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A.H. Bloom, H.D. Perry, E.D. Donnenfeld; Applanation Tonometry and Pneumatonometry in Post-keratoplasty Eyes with High Astigmatism . Invest. Ophthalmol. Vis. Sci. 2003;44(13):4713.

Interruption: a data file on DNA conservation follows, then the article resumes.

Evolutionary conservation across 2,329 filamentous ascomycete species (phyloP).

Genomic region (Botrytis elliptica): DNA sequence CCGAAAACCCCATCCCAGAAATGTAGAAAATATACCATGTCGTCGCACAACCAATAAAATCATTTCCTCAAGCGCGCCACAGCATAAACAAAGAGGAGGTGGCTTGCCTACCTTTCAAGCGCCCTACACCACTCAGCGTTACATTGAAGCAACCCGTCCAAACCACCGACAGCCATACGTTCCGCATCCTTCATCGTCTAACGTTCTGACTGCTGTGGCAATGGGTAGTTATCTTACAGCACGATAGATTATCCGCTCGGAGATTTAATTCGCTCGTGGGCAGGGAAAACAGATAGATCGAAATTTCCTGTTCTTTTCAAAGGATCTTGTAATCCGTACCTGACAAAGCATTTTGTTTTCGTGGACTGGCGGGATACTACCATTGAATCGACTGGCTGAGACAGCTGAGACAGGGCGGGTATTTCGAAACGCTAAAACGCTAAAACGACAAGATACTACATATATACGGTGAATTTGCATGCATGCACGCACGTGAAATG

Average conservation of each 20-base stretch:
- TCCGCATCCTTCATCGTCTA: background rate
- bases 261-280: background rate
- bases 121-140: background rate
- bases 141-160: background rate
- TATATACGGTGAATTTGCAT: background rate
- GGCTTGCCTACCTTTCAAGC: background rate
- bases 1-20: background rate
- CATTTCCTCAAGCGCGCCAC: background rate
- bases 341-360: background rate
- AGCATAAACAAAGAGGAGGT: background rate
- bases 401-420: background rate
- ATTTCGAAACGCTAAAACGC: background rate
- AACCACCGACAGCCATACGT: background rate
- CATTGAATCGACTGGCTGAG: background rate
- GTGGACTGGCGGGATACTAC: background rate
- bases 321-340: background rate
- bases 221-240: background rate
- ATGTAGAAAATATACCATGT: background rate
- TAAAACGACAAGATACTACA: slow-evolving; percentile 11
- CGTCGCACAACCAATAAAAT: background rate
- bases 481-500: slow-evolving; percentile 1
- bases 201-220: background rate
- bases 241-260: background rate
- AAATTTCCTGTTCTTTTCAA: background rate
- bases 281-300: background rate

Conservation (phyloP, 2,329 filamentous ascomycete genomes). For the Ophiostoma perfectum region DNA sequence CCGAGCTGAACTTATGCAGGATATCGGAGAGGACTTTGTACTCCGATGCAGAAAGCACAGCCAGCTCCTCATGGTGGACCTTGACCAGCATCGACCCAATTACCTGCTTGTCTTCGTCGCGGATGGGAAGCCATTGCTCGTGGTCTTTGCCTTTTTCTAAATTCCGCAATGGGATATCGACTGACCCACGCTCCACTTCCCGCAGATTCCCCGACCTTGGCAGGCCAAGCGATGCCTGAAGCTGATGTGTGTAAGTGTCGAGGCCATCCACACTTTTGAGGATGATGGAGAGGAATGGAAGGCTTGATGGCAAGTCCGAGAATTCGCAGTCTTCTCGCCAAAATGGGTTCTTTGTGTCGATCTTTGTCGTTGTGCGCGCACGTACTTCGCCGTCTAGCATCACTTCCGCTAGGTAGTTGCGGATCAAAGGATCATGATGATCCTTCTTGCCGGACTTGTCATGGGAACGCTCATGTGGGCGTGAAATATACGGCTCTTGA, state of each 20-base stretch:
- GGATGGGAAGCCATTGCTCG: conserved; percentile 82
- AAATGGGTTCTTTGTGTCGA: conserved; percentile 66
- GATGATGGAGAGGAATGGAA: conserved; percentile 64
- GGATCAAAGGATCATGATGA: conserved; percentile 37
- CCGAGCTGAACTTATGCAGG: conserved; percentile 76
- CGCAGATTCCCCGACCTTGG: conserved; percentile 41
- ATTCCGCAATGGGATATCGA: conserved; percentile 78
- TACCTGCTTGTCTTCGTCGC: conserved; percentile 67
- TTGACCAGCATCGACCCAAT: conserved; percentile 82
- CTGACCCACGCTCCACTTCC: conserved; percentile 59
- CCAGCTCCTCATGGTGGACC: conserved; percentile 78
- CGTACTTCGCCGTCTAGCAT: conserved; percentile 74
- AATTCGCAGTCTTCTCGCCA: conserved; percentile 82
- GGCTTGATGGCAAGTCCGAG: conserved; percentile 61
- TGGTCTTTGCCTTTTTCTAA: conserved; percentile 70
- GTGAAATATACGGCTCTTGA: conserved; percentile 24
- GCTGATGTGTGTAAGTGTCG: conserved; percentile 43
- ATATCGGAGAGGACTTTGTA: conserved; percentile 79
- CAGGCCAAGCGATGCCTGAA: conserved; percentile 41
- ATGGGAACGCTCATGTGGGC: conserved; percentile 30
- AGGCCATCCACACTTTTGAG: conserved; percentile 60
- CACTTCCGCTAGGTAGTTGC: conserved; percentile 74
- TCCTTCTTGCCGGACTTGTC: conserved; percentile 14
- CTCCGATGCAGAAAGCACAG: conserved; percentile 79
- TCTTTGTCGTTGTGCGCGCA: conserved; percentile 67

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Purpose: To assess the effect of astigmatic axis on applanation tonometry measurements, and to evaluate the reliability of pneumatonometry, in post-keratoplasty eyes with high regular astigmatism. Methods: Twenty-one evaluations were made of post-keratoplasty eyes at various stages of suture removal. The axis and magnitude of corneal astigmatism was determined using a corneal topographer (Humphrey Corneal Topographer Model 991). Only eyes with high regular astigmatism by topography were included in the study. The intraocular pressure was then measured using a pneumatonometer (Mentor Model 30 Classic Pneumatonometer). Goldmann applanation tonometry was performed in the flattest axis, and then in the steepest axis. Results: The average corneal astigmatism was 12.5 D (range, 6 D – 19.8 D), and the average difference between the steep axis and flat axis applanation tonometry readings was 6.4 mmHg (range, 1 mmHg – 14 mm Hg). Since the true intraocular pressure was assumed to be the average of the readings in the steep axis and the flat axis, only measuring one of the two would cause an average error of 3.2 mmHg (range, 0.5 mmHg – 7 mmHg). This corresponds to an average error of 1 mmHg for every 3.9 D of astigmatism. Pneumatonometry readings correlated the best with the steep axis applanation tonometry (Pearson correlation coefficient = 0.86), followed by the average applanation tonometry (Pearon correlation coefficient = 0.81), and correlated worst with the flat axis applanation tonometry (Pearson correlation coefficient = 0.62). Conclusions: Astigmatic axis in post-keratoplasty eyes with high astigmatism may have a clinically significant effect on applanation tonometry readings. Similar to previous reports for eyes without corneal transplants, the average maximum error that could be made was about 1 mmHg for every 4 D of astigmatism. However, there was great variability in this relationship, and in some cases the maximum error was as large as 1 mmHg for every 1.7 D of astigmatism, demonstrating the need to take astigmatism into account when performing applanation tonometry post-keratoplasty. Pneumatonometry correlated better with the steep axis applanation tonometry than the flat axis applanation tonometry. Pneumatonometry may therefore be more likely to overestimate than underestimate the true intraocular pressure in post-keratoplasty eyes with high astigmatism.
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